At this point in the season, Dyne has scored 94 points, which puts him in eighth position in the championship, and just one point behind veteran driver and past series champion Tanner Foust. The rookie has comprehensively outscored six other veteran drivers. With five events left this season, it’s safe to say Dyne will be racking up more points. But taking on the best of RBGRC week in and week out is no easy feat. “Red Bull Global Rallycross is so competitive and is definitely challenging,” says Dyne. “There are so many things that can happen and even if you’re the fastest, you’re not guaranteed a spot in the main. Makes it a little stressful for a driver but it makes it fun too; it’s really exciting for the fans.” “Exciting” may actually be an understatement. Red Bull GRC is a true action sport and features lively and unpredictable events that offer the fans at the track and watching from home a viewing experience like no other in auto racing. The sport also offers its fans the opportunity to get up close and personal with its drivers, who are some of the biggest names in the sport and have mainstream crossover appeal. Fans are free to walk through the completely open paddock, where they can interact with the drivers and watch mechanics at work. The sport has been able to connect with younger audiences reared on action sports and video games, and this has drawn a wider youth culture audience than most forms of traditional motorsports in the past several years.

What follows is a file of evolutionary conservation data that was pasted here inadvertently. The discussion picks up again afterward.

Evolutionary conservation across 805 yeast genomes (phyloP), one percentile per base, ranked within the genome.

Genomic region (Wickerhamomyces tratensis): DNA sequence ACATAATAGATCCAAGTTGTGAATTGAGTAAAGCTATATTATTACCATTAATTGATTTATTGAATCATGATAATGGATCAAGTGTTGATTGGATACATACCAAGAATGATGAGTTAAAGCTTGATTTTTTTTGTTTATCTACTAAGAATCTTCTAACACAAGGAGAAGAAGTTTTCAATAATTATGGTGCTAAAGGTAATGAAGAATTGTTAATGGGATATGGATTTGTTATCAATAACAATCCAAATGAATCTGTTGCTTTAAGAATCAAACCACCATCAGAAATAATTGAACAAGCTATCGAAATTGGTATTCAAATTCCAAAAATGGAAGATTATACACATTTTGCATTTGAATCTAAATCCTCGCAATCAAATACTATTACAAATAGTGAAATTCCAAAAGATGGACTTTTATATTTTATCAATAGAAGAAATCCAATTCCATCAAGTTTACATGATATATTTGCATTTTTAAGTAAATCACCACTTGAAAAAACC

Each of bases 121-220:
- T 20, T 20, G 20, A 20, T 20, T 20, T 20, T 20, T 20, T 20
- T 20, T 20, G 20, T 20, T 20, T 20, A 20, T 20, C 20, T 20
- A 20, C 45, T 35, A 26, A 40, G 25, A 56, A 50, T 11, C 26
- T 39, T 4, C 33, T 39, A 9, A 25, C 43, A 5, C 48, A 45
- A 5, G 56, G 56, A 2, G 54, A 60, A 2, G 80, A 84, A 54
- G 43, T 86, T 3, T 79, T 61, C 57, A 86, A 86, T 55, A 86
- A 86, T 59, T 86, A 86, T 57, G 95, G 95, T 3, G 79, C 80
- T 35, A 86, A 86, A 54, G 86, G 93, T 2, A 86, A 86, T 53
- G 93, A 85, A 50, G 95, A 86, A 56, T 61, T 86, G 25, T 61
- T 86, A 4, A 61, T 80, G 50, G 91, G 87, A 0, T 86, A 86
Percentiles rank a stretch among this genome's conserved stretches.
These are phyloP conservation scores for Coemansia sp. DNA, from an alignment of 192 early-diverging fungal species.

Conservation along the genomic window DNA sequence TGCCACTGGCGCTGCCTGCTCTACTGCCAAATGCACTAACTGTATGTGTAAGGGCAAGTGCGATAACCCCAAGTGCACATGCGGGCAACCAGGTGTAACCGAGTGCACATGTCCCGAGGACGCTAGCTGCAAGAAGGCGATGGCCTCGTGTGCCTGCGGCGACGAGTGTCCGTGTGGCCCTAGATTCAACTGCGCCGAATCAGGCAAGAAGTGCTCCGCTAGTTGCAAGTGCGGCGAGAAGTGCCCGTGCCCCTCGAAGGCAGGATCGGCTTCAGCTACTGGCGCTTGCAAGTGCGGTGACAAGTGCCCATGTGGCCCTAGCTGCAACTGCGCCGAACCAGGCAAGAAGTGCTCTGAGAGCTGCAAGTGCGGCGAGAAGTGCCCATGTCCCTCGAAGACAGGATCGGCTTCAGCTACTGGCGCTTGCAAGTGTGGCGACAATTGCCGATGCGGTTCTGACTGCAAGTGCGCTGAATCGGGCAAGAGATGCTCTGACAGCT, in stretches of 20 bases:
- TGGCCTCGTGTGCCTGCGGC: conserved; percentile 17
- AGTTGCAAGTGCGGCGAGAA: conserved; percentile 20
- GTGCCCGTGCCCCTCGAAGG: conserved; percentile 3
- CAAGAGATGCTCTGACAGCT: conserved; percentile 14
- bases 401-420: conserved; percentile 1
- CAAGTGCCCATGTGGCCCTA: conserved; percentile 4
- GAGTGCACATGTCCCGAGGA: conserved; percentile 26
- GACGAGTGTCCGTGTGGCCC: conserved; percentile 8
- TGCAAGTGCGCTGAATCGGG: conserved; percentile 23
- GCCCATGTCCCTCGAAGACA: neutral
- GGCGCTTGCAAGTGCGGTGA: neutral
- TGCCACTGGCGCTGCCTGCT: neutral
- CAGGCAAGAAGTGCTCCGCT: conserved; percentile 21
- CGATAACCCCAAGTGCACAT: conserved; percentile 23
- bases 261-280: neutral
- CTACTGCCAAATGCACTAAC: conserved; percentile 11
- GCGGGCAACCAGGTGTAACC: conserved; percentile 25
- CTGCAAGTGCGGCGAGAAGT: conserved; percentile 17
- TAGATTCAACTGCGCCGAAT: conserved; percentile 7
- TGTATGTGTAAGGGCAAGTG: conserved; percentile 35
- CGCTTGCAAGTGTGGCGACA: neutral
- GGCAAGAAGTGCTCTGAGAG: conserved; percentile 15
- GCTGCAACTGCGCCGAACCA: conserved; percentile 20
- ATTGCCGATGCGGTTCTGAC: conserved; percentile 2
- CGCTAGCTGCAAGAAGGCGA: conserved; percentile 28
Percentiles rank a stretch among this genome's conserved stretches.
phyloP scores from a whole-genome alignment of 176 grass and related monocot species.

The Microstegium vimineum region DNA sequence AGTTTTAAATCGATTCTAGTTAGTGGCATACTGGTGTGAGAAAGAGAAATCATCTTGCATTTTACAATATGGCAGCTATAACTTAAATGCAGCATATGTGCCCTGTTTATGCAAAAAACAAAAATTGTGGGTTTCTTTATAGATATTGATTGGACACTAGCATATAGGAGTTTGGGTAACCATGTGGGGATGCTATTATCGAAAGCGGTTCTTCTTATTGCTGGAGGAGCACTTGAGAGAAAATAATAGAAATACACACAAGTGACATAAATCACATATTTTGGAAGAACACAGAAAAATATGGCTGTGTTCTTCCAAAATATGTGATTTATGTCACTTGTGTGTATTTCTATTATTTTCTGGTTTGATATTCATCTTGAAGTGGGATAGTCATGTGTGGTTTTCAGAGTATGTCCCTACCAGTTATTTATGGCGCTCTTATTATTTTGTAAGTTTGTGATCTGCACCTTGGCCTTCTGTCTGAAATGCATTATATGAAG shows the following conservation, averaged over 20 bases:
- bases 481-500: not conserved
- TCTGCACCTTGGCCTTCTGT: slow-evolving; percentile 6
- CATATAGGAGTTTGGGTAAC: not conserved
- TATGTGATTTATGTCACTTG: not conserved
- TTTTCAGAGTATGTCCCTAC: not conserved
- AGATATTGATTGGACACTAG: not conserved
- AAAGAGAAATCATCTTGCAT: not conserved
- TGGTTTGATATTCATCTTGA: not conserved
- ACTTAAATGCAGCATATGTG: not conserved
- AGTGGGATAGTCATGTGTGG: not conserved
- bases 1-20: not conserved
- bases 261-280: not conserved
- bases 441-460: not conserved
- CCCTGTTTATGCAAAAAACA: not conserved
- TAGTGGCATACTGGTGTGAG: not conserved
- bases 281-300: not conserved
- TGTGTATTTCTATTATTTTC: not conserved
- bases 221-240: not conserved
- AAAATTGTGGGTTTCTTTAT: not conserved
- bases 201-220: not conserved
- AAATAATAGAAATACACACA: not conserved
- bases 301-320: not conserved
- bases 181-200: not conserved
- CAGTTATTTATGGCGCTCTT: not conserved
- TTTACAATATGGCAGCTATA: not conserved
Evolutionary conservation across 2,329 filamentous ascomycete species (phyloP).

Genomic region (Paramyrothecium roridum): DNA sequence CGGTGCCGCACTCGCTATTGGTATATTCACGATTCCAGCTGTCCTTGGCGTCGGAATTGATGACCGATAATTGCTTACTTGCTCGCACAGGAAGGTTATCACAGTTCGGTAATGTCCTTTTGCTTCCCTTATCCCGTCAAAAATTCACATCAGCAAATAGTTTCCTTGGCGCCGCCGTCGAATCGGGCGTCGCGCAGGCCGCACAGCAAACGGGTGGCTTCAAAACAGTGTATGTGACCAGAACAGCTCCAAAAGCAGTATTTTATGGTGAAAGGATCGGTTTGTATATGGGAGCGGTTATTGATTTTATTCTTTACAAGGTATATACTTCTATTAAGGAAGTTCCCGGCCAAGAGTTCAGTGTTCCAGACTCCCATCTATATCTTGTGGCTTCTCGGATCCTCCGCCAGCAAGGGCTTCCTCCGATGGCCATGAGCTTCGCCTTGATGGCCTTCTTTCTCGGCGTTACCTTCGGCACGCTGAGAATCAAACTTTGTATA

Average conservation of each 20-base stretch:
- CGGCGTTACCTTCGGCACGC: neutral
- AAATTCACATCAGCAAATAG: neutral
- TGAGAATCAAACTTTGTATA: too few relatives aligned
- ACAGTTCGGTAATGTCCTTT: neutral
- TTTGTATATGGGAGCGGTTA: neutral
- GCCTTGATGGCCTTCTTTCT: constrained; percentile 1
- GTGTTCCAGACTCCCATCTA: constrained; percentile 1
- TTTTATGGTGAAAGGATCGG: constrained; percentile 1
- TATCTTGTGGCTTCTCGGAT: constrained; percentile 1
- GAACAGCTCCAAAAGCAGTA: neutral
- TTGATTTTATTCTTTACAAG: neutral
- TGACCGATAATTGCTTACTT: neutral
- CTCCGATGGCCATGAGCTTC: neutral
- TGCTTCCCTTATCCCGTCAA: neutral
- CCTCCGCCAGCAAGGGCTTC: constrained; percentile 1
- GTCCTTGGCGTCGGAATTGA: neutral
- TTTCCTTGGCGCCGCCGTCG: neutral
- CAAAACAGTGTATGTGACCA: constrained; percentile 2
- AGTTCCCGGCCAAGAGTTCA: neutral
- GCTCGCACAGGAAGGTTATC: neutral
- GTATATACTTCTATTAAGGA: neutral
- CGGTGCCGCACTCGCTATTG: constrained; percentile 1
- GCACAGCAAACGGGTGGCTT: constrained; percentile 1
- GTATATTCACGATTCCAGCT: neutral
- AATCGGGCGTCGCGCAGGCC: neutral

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Leading the pack (photos by Alison Merion & Larry Chen)